'Quack Corporate Governance' As Traditional Chinese Medicine – The Securities Regulation Cannibalization Of China's Corporate Law And A State Regulator's Battle Against Party State Political Economic Power, Nicholas C. Howson

Articles

From the start of the People’s Republic of China’s (PRC) “corporatization ” project in the late 1980s, a Chinese corporate governance regime subject to increasingly enabling legal norms has been determined by mandatory regulations imposed by the PRC securities regulator, the China Securities Regulatory Commission (CSRC). Indeed, the Chinese corporate law system has been cannibalized by all - encompassing securities regulation directed at corporate governance, at least for companies with listed stock. This Article traces the path of that sustained intervention and makes a case — wholly contrary to the “quack corporate governance” critique much aired in the United States — that ...


Private Regulation Of Insider Trading In The Shadow Of Lax Public Enforcement: Evidence From Canadian Firms, Laura Nyantung Beny, Anita Anand Jan 2013

Private Regulation Of Insider Trading In The Shadow Of Lax Public Enforcement: Evidence From Canadian Firms, Laura Nyantung Beny, Anita Anand

Articles

Like firms in the United States, many Canadian firms voluntarily restrict trading by corporate insiders beyond the requirements of insider trading laws (i.e., super-compliance). Thus, we aim to understand the determinants of firms’ private insider trading policies (ITPs), which are quasi-contractual devices. Based on the assumption that firms that face greater costs from insider trading (or greater benefits from restricting insider trading) ought to be more inclined than other firms to adopt more stringent ITPs, we develop several testable hypotheses. We test our hypotheses using data from a sample of firms included in the Toronto Stock Exchange/Standard and ...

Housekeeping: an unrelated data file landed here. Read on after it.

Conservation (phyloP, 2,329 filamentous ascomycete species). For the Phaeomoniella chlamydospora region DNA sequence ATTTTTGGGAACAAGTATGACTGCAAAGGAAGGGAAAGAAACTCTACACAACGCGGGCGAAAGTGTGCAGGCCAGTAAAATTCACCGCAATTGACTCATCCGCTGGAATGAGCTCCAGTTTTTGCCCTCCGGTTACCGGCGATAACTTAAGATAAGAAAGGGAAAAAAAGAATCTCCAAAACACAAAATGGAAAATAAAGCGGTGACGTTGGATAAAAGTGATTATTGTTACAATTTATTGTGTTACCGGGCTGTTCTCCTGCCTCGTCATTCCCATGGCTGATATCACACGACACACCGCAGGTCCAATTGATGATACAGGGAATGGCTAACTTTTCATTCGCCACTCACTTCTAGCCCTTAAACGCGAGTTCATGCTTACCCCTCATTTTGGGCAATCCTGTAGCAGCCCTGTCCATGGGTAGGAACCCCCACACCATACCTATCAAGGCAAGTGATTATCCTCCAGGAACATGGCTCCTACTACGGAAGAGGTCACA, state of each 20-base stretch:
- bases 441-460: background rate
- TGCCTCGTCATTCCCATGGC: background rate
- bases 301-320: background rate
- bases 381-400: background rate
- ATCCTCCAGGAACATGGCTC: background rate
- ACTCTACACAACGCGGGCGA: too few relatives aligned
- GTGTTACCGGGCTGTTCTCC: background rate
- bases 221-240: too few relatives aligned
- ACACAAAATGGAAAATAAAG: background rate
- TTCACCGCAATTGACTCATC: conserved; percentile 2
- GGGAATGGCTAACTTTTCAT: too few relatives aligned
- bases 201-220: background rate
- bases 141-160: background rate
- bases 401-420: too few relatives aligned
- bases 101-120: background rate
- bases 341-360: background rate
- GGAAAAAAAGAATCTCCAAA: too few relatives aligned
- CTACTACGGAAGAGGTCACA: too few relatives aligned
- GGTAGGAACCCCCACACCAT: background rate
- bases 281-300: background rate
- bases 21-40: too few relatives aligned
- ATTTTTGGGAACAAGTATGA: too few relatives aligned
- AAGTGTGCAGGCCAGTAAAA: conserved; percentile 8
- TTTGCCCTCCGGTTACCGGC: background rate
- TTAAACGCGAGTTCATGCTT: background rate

On The Role And Regulation Of Proxy Advisors, Paul Rose Dec 2010

On The Role And Regulation Of Proxy Advisors, Paul Rose

Michigan Law Review First Impressions

In anticipation of proxy season-the springtime ritual where companies prepare and deliver proxy statements in preparation for annual shareholder meetings-U.S. public companies typically reexamine their corporate governance structures and policies. Many corporate governance structures that were acceptable ten years ago are now considered outmoded or even evidence of managerial entrenchment. For example, consider the classified board of directors. In recent years, many companies have shifted from a classified board of directors to an annually elected board. A company might adopt an annually-elected board structure for a number of reasons. A classified board can serve as an entrenchment device, for ...


Has Corporate Law Failed? Addressing Proposals For Reform, Antony Page Apr 2009

Has Corporate Law Failed? Addressing Proposals For Reform, Antony Page

Michigan Law Review

Part I of this Review discusses the modem "nexus of contracts" approach to corporations and highlights how Greenfield's views differ. Part II examines corporate goals and purposes, suggesting that Greenfield overstates the impact of the shareholder-primacy norm and does not offer a preferable alternative. Part III critiques the means to the ends--Greenfield's proposals for changing the mechanics of corporate governance. Although several of his proposals are intriguing, they seem unlikely to achieve their pro-social aims. This Review remains skeptical, in part because-even given its problems-the U.S. "director-centric governance structure has created the most successful economy the world ...